Sgt. Stephen Jackel just wanted to enjoy a fun day with his teenage daughter at a Six Flags in Texas. The veteran, who lost his legs in 2011 while serving in Afghanistan, was about to board a rollercoaster called Boomerang with his 14-year-old when he was abruptly stopped by park employees. Jackel was told that "without one fully functioning" leg he was unable to participate on many of the rides. And, at first, when Jackel asked for a refund, they told him no.
Making this whole horrible situation all the worse? The employees at Six Flags made Jackel, a war hero, break down and cry in front of his young daughter. Seriously?
"My daughter was there throughout the whole time, and it got so frustrating that I broke down in front of my daughter and cried," Jackel said after arguing with park management for more than three hours.
According to Jackel, he made park employees aware of his disability before entering and was never told that he wouldn't be able to go on the rides. After being told he couldn't go on the rollercoasters, he was refused a refund, and instead offered replacement tickets (um, what?). Since the incident, Six Flags has refunded Jackel's money and issued the following (half-hearted) apology: "We truly appreciate Sgt. Jackel’s service to our country. We were disappointed to learn our accessibility policy was not properly communicated and we hope he and his family will accept our refund and invitation to visit the park again."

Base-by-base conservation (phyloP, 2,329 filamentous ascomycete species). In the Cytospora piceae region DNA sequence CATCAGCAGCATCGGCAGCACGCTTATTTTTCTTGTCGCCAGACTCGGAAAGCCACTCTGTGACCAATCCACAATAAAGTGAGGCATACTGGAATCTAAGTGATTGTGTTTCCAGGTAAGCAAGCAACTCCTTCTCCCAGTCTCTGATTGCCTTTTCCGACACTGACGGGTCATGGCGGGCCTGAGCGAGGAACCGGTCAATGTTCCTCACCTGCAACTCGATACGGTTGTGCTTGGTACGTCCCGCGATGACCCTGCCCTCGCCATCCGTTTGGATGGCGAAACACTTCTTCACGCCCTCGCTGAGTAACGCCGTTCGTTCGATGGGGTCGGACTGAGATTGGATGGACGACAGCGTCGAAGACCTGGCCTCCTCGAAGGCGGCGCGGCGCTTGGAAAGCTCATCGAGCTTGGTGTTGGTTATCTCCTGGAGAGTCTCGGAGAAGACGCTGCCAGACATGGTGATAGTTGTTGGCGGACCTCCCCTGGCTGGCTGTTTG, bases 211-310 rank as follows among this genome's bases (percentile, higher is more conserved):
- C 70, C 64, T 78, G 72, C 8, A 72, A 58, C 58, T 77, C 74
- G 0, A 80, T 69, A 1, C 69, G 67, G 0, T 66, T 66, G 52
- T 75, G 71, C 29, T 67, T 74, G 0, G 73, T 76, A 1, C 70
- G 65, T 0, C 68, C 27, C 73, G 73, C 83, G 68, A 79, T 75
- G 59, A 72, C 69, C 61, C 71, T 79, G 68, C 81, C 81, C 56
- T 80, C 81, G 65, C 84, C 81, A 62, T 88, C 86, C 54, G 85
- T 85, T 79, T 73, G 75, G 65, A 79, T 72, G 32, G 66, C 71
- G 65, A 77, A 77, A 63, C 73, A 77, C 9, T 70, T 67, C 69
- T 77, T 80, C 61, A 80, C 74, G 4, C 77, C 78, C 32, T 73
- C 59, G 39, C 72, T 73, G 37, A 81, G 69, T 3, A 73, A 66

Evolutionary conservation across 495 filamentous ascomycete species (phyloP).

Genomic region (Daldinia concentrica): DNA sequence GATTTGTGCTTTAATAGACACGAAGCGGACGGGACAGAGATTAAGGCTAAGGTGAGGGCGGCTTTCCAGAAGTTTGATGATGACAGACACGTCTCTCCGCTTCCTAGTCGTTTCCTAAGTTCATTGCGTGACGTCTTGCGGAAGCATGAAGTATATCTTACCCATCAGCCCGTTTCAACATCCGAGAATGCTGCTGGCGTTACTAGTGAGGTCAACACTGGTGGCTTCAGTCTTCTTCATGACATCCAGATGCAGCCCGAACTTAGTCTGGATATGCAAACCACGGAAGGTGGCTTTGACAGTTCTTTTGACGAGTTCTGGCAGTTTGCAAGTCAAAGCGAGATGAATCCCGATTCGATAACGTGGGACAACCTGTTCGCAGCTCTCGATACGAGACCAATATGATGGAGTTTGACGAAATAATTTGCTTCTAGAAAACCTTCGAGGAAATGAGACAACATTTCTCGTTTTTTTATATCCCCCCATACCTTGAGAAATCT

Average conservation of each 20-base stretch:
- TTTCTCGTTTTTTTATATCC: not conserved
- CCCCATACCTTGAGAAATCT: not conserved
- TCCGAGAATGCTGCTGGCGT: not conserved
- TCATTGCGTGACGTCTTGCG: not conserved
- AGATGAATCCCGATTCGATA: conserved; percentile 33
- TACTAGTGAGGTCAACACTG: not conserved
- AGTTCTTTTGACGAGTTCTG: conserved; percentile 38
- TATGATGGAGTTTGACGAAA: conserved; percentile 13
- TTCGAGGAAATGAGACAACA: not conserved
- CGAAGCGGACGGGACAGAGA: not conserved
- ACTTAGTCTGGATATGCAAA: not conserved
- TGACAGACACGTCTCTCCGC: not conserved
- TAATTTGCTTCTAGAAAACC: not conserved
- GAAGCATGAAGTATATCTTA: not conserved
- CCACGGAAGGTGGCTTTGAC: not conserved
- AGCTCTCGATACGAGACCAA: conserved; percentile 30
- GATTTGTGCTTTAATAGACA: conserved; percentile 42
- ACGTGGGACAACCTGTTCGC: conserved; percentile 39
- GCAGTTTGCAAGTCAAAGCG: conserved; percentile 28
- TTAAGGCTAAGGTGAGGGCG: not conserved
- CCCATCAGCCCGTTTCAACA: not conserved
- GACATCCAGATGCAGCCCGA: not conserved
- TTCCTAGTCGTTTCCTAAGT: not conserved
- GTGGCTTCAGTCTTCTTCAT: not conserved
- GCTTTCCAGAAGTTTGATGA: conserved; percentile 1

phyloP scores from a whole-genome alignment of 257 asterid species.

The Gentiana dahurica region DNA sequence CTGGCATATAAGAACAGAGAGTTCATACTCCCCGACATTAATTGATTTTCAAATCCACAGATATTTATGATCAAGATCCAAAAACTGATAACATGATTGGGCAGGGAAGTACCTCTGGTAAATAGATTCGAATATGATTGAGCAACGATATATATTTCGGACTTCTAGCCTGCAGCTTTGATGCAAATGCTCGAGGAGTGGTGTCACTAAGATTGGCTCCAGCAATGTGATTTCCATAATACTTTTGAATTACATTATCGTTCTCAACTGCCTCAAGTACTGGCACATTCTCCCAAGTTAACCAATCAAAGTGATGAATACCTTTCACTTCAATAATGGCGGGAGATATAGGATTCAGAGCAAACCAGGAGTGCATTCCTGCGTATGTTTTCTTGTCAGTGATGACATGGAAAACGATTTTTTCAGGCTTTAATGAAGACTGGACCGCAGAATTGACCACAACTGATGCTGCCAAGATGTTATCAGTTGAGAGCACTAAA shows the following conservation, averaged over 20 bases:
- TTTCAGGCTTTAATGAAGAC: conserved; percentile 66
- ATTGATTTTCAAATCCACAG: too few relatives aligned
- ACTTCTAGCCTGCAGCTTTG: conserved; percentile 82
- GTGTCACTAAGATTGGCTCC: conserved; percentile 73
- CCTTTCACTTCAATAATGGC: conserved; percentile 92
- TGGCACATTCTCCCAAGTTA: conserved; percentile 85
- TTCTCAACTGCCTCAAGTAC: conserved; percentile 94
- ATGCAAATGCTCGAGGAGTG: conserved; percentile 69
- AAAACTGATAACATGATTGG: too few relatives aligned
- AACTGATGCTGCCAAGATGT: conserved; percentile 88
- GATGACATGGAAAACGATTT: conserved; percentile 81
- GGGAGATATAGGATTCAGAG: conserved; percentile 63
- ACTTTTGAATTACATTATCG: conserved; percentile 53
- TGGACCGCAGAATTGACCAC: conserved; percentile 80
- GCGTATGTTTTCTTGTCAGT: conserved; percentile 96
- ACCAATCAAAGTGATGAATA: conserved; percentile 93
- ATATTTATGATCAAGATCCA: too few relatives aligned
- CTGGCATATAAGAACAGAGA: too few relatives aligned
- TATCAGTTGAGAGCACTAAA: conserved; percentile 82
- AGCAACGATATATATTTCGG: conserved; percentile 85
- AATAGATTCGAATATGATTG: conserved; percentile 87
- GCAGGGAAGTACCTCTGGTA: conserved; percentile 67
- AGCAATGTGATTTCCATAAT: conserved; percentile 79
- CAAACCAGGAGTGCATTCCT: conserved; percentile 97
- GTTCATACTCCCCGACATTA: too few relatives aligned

Jackel's reponse? "My family and I will never go to Six Flags again."
It's understandable that customer safety would be the number one priority of Six Flags, but bottom line: This situation was handled incredibly poorly and disrespectfully. It wasn't communicated properly to Jackel that he wouldn't be able to use the rides when he first entered, and not offering a refund? Wow. Way to class it up, Six Flags.
And Sgt. Jackel? Thanks for your service.
Do you think Six Flags handled this properly?
Image via Fox